Fruit and Nut
The degree of waterlogging will determine suitability for fruit or nut trees. The most common question we get asked is which trees are suitable for wet land (usually land that has already been found to be too poor for growing anything else!). Unfortunately the bottom line is, absolutely no fruit or nut-bearing species are tolerant of persistent waterlogging and in most cases they will quickly fail.
However, the good news is that there is some degree of variation between species. The most water tolerant species of nuts are cobnuts and sweet chestnuts, while the best choices for fruit are apples on M111 rootstocks, pears on rowan or whitebeam rootstocks and plums on Brompton. These are capable of handling occasional waterlogging during the winter months, but certainly not all year round.
The best way to assess soil percolation is to dig a hole 60cm deep. If no water collects in the hole then the land is very free-draining (albeit possibly low in organic content) and will support most species of fruit or nut tree providing any possible nutrient deficiencies are addressed. However in most cases, some water will collect in the bottom of the hole.
A hole that holds water permanently indicates a high water table, leading to excessive waterlogging. Unless the site can be improved or the trees grown on high mounds, look elsewhere.
A hole that dries out in summer within a few days of heavy rain, but more slowly in winter indicates some waterlogging but probably will support the more tolerant species.
A hole that dries within a few days of heavy rain even in winter indicates the land is suitable for most types of fruit and nut tree.
Often some remedial action can be taken to lower the water table. Interception drains that head off water draining from higher ground are particularly beneficial. More general drains or ditches across the land will help lower the water table in the immediate vicinity.
Planting the tree
Generally we recommend choosing sites where holes will dry out even in winter time. In such places a hole 45-60 cm wide and 45-60 cm deep should be dug. A round stake should be driven into the bottom of the hole, slightly off center (windward side of the hole is best). Any sods of grass can be thrown in the bottom. The hole can then be partially back-filled with the original material heavily supplemented with organic material. Compost derived from bark, wood shavings , prunings or leaves are best. Animal manure is very high in nitrogen which is not ideal for trees but if well rotted is safe to use in moderation. Manure which contains rotted straw or other bedding is better than pure manure. Fresh manure should never be used.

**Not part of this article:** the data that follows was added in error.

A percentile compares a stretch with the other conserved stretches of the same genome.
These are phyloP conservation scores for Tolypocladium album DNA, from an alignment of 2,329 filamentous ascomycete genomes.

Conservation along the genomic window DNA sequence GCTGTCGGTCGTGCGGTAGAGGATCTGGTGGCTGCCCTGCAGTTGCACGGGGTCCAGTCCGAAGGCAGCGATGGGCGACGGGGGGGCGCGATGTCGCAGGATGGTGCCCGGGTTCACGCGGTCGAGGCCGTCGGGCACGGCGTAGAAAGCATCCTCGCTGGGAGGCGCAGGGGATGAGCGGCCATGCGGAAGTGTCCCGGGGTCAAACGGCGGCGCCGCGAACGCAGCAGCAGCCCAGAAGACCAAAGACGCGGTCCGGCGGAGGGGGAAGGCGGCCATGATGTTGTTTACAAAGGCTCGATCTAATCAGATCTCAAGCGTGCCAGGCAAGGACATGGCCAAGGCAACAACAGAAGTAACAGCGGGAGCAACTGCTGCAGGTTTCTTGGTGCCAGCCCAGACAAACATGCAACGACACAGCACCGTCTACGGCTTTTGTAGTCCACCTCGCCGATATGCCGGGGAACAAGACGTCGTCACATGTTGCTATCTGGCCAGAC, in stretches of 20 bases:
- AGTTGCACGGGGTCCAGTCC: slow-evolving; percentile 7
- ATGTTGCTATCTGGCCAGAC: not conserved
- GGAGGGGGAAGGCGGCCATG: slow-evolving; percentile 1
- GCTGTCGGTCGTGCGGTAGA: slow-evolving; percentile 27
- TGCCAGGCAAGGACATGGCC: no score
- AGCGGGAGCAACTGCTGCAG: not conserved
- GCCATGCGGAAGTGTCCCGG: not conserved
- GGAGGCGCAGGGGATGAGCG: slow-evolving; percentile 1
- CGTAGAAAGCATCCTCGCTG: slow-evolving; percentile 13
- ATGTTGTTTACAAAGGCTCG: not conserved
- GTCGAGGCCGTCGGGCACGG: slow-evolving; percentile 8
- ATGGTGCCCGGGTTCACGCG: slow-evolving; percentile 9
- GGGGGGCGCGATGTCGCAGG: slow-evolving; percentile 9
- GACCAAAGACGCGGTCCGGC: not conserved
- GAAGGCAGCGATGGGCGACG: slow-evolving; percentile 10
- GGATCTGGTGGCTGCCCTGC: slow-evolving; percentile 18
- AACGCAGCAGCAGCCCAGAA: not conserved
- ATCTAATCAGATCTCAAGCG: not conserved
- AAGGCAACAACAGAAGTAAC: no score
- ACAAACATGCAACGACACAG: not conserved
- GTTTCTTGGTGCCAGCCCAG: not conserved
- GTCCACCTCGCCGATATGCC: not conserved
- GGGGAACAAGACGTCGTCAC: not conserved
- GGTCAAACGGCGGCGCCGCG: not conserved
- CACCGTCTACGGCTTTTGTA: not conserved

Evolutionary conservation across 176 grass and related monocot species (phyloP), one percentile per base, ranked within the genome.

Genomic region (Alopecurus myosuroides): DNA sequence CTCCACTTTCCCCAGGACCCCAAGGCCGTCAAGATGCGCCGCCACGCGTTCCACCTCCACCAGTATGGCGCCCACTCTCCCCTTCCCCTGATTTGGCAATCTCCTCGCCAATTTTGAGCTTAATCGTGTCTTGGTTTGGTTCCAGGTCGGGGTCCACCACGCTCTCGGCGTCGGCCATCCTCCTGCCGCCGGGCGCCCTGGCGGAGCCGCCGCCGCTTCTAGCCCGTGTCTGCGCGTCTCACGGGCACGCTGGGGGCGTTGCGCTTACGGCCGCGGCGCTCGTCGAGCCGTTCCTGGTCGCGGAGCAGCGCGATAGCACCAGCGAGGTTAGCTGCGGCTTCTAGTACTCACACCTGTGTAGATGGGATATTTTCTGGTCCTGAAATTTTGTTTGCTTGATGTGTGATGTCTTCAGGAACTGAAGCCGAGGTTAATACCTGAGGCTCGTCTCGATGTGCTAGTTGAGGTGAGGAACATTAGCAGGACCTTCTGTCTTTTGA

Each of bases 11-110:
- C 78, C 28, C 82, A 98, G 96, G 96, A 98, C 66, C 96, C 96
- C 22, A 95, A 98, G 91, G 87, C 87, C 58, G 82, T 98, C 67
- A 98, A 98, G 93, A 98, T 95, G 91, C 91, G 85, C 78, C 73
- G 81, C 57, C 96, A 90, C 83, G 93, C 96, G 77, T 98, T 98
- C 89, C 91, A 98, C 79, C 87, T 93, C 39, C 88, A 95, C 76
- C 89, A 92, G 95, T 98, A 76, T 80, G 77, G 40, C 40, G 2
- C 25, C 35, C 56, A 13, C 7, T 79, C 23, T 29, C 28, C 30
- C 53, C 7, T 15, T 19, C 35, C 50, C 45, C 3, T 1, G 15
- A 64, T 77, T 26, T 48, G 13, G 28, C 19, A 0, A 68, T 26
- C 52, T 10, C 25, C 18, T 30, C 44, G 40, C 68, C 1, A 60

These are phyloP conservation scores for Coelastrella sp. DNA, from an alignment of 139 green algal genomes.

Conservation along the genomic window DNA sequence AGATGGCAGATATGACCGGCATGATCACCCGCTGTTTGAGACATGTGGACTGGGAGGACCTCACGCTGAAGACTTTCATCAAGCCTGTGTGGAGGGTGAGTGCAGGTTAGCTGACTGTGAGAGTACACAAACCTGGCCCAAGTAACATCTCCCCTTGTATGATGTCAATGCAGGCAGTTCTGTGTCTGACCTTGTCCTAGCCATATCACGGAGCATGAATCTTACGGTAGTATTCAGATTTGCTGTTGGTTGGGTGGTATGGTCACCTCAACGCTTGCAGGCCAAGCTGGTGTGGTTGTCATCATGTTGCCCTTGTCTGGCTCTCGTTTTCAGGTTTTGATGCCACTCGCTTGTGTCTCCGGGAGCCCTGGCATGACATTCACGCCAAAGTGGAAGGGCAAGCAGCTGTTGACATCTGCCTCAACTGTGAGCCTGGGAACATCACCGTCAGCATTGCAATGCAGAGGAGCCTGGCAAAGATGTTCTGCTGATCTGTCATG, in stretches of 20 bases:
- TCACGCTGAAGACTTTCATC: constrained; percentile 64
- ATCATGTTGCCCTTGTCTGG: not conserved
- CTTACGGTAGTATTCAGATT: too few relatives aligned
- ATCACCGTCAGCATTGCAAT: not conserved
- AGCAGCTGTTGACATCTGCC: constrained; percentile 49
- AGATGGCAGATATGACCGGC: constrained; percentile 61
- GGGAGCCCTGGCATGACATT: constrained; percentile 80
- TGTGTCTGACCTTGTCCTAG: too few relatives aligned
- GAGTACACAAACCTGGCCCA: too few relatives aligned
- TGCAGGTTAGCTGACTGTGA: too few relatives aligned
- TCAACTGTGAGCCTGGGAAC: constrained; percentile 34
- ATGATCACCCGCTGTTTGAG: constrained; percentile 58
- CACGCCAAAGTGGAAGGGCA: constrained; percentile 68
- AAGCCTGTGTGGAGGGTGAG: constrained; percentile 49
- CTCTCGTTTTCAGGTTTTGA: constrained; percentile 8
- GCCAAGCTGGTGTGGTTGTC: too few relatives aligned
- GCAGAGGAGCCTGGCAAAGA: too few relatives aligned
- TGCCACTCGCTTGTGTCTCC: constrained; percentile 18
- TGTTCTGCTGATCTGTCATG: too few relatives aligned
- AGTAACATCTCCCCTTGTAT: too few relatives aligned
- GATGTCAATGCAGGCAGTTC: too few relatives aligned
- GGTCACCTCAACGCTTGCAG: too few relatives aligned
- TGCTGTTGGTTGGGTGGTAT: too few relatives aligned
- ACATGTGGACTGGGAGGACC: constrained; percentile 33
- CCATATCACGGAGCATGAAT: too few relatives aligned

The tree should be placed against the stake, at a depth which leaves the original soil line on the trunk around 10-12 cm above the ground level. Any awkward, broken or excessively long roots can be pruned back. Fill in the hole and mound up the earth till the soil line in reached. Firm down the soil with a carefully placed boot. Finally, secure the tree to the stake with a proprietary tree tie. Remove any branches that rub against the tie (or shorten the stake till it is below the rubbing branches).
Sites with poor drainage
The poor drainage will already have been determined by digging a trial hole (see above). In such cases, do not dig deep holes. Instead, turn over the sods of an area approx 1 metre square, so that the grass is left facing downwards. Next drive in a stake into the centre of the turned area. To this add sufficient earth and compost so that the entire dug area and the surrounding area is buried by at least 20 cm of material. This will entail covering an area up to 2 m square. Multiple layers of cardboard placed over the undug area prior to adding the new material will help suppress deep-rooted perennial weeds.